waltzmn | Jun 20, 2017 |
Huw Lewis-Jones and Kari Herbert's Explorers' Sketchbooks: The Art of Discovery and Adventure is a wonderful compendium that pays tribute to a wide array of explorers and adventurers and the journals, sketches, and artwork that document their journeys. The authors provide thumbnail biographical sketches of each with evocatively reproduced samples of their journals and sketchbooks, which enable the reader to more closely relive their adventures. While some of the explorers are well known and some are rather obscure, all are quite interesting. Interspersed throuhout the book are essays from some modern day explorers who lend insight into how their journeys have shaped them, and the everlasting value of journals. This is the type of book that will send you off to further investigate many of those profiled here, and the authors have indeed included a selected reading for just that purpose. ( )
1 vote ghr4 | May 30, 2017 |
Explorers’ Sketchbooks: The Art of Discovery & Adventure is a stunningly beautiful and fascinating book by Kari Herbert and Huw Lewis-Jones. This is one of those books you will fall in love with within moments and want to linger over. It will sit on your side table for months so you can pick it up and page through the illustrations and stop and look at one in great detail, while you imagine the explorer sitting in a tent at the end of the day, jotting down impressions of the day and perhaps sketching in a small illustration of something seen while trekking.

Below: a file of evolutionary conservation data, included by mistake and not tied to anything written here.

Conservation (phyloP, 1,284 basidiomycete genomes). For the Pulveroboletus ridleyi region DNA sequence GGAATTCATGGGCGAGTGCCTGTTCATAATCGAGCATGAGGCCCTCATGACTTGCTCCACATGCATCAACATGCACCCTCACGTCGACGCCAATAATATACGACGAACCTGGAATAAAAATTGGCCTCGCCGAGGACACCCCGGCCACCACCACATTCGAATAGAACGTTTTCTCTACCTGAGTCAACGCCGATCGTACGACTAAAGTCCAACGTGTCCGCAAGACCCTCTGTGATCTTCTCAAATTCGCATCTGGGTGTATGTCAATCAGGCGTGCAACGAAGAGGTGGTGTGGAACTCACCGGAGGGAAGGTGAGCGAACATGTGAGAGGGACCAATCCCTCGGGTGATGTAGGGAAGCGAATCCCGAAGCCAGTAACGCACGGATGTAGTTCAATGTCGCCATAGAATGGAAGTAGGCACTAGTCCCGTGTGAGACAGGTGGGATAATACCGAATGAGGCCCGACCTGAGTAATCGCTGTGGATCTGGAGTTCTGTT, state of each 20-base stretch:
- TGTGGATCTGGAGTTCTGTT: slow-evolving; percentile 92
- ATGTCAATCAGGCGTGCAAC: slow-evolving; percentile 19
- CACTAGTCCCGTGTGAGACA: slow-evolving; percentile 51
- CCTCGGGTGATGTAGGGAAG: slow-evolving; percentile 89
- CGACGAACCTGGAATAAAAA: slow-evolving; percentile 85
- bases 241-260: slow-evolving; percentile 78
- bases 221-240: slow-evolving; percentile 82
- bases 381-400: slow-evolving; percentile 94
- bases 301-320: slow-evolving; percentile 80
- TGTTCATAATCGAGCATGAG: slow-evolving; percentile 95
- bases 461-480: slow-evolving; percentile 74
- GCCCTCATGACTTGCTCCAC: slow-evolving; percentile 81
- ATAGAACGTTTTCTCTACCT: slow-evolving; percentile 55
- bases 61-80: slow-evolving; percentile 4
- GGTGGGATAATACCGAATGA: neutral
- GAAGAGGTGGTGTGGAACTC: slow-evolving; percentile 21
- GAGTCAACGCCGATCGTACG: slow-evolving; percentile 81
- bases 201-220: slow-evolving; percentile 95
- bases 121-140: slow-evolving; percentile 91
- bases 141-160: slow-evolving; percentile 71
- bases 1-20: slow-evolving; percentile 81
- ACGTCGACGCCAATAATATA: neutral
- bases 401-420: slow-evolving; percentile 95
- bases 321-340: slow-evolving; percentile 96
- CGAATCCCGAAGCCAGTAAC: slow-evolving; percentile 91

Before Go-Pro, iPhones, and tablets, people who traveled wrote down what happened in notebooks, capturing their impressions, making sketches, even pulling out watercolors to illustrate the more glorious fauna and flora.

These notebooks are tattered and torn, thick with usage, their pages wrinkled and covered with ink and stains. There is romance just in looking at them, these slender books full of adventure, science, and wonder. Consider the word of Ghillean Francs, “Notebooks are the essential part of my exploring kit. Other things of course are important in a practical sense…and each might mean the difference between life and death in the jungle. But, in terms of making a genuine contribution to knowledge, the careful marks that you make in a journal will be the things that outlive you.”